Wolf’s second section tackles the national identity of Interbellum and Post-War France, as represented by Jewish writers of Eastern European origin: Albert Cohen, Irène Némirovsky, and Georges Perec, whose literary styles demonstrate an adherence to—or rejection of—the pacte républicain. With Perec, Wolf weaves a brilliant parallel between the aesthetically topical, of both person and prose—the author’s facial scar, his penchant for oulipien spelling mutations and renounced diacritics—to the properly topical: the author’s situation as an orphaned Jew whose roots figured more prominently in his work than he was inclined to acknowledge.
The third section examines the “disengagement” of literature in the years enveloping the Second World War, arguing that it was not an action so much as an act—“la posture du désengagement” (16). Wolf divides her subjects into two camps of ambivalence: André Gide and Louis Aragon were supposedly writers of engaged works whose prose styles prove otherwise. In Geneviève (1936), Gide’s interest in the emancipation of women is a sort of apolitical politics—cet engagement qui n’en est pas un. Likewise, Aragon’s devotion to the communist cause is undermined during the famous “compétition nautique” in Aurélien (1944), for the tale does not exactly narrate the trouncing of its bourgeois protagonist by his proletarian competitor, but rather the defeat of Aragon himself—of his poetry by prose, of his surrealism by the political real. Meanwhile, Albert Camus and Alain Robbe-Grillet rejected literary engagement, yet their “écriture blanche” is shown to betray politically charged undertones.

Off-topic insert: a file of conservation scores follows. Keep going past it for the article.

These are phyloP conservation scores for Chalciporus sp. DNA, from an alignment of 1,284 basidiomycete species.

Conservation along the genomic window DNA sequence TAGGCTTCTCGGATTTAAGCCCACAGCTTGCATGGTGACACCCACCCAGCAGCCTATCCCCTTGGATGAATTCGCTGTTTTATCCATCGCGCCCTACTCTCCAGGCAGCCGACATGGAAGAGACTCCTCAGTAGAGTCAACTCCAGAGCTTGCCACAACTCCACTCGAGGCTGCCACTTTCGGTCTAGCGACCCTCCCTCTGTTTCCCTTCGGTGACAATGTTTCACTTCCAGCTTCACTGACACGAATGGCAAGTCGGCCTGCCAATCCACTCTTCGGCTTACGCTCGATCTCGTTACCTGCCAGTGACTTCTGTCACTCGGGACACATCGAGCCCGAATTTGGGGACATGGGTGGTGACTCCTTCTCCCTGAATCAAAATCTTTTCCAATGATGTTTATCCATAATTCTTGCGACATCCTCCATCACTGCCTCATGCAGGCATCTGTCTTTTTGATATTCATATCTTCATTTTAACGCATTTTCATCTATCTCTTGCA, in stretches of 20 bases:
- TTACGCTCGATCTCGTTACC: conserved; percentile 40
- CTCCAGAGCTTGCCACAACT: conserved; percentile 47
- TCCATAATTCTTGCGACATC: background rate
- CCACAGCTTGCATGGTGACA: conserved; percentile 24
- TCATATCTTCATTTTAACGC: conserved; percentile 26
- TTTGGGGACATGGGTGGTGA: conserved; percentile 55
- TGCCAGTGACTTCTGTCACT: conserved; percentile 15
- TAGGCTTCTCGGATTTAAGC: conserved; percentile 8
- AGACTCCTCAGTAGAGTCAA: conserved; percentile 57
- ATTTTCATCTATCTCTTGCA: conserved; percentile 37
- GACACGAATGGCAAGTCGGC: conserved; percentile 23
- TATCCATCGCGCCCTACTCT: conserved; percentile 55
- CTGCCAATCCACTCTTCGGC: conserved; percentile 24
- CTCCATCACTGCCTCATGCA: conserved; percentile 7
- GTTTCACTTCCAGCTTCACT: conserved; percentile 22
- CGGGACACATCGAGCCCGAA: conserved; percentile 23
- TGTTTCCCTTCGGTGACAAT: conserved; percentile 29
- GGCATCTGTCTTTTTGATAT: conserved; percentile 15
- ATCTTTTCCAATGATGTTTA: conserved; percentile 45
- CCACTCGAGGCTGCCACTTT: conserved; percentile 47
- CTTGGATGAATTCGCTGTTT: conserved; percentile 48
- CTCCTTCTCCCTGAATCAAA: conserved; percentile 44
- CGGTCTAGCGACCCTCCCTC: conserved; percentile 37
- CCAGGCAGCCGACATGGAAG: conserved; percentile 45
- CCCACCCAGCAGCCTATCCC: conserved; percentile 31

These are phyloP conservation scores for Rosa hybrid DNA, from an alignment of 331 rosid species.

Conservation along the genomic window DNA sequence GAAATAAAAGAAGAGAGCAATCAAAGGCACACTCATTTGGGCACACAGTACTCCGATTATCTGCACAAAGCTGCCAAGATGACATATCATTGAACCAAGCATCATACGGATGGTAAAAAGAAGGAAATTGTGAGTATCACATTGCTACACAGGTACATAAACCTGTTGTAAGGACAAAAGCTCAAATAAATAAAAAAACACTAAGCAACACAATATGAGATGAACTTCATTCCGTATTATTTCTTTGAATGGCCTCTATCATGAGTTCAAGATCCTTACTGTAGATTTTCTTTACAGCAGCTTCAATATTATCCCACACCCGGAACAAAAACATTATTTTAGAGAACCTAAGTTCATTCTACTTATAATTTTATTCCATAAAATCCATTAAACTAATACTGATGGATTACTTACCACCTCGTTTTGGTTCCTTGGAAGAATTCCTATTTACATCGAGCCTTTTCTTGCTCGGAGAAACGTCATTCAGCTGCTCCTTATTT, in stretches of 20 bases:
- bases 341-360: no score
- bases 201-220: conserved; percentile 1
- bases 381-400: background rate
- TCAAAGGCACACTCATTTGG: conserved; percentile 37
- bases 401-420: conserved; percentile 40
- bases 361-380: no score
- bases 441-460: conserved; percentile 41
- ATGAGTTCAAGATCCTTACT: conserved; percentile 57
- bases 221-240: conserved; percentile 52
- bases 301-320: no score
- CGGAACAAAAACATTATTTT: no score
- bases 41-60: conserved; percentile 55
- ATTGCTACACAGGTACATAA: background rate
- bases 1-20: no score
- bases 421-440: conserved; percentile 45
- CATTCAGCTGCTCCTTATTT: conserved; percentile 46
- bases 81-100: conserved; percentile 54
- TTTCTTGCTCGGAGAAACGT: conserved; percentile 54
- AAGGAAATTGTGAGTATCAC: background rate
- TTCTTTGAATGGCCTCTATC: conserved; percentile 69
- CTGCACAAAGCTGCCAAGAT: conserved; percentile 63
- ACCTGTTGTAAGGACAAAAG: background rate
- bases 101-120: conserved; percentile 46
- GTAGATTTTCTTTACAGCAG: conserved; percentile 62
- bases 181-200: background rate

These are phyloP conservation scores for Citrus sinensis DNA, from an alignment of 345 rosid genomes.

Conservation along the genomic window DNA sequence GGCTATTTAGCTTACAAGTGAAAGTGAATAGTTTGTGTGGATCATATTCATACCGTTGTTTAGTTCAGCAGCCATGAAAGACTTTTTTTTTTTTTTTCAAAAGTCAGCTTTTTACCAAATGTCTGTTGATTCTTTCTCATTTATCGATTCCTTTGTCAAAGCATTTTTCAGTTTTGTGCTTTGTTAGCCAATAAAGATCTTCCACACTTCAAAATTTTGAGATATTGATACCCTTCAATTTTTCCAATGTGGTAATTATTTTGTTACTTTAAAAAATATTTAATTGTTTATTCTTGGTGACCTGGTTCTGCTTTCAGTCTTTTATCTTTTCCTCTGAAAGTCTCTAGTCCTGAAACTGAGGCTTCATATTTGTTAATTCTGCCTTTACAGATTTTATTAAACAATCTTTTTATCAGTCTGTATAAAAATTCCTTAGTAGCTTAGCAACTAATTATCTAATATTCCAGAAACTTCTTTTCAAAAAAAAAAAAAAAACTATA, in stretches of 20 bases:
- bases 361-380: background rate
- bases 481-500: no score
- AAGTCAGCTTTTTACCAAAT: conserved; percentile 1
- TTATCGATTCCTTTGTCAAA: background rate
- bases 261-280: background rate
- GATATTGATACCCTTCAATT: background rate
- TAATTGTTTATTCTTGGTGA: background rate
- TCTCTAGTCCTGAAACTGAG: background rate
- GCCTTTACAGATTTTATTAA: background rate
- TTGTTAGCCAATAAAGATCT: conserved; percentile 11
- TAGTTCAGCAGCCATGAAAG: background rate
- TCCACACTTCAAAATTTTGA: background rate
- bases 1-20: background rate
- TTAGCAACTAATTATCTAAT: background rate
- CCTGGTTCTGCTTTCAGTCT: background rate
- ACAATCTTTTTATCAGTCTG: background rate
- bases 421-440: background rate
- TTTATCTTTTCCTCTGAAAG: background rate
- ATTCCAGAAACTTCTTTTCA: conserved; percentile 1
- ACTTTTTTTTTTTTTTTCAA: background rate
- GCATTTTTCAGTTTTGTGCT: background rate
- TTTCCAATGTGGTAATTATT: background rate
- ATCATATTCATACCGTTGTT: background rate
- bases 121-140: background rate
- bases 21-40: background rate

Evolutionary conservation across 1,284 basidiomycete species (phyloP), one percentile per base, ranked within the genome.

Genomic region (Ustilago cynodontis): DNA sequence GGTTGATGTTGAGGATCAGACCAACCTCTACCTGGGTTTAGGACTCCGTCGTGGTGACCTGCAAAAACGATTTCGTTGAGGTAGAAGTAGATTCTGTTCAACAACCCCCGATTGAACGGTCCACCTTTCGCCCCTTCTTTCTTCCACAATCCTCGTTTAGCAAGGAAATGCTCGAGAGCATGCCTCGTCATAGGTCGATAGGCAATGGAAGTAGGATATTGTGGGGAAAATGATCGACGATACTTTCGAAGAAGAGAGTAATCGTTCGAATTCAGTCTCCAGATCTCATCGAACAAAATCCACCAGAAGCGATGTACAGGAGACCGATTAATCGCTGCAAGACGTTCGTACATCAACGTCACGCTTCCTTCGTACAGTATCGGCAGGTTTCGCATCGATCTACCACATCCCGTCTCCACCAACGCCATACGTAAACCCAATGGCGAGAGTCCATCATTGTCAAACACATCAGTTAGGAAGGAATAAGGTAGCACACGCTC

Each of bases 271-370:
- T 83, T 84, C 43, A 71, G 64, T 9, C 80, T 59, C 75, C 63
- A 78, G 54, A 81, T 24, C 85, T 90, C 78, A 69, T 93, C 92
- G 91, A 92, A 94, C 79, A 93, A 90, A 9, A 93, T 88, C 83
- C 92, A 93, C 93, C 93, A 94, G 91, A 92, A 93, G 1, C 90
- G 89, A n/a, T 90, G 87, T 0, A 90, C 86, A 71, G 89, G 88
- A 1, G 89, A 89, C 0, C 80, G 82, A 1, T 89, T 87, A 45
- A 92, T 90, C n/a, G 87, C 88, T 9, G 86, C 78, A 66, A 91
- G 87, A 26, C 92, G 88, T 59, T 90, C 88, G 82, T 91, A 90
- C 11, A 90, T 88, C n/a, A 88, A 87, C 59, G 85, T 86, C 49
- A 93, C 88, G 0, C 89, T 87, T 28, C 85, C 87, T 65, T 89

Wolf is at her liveliest in the fourth and final section, which covers les Trente glorieuses—France’s heyday of wealth and stability from 1950–1980. These sociolectures are constructed around the figure of the Français moyen, a personification of wider cultural movements away from the extremities that defined French society, politics, and literature, towards the center. The prose of this period followed suit, reflecting the influence of visual modes of mass culture (cinema, graphic arts, comic strips), the era’s penchant for statistics, and the ethos of the increasingly swollen bourgeoisie. The main conundrum of the Français moyen is essentially the hipster’s paradox: how to be different once this aim becomes a universal endeavor. The Français moyen, rejected in the name of exceptionalism and originality by Gabriel Matzneff, Annie Ernaux, and Patrick Modiano, becomes inadvertently re-embedded into prose in the form of “un français moyen” (222).
While style is “un acte social,” Wolf proves that this act is saddled with the contingencies of social context that supersede authorial intention (239). The performance of style results from both conscious choices and the unconscious reproduction of the ethos of the author’s historical present.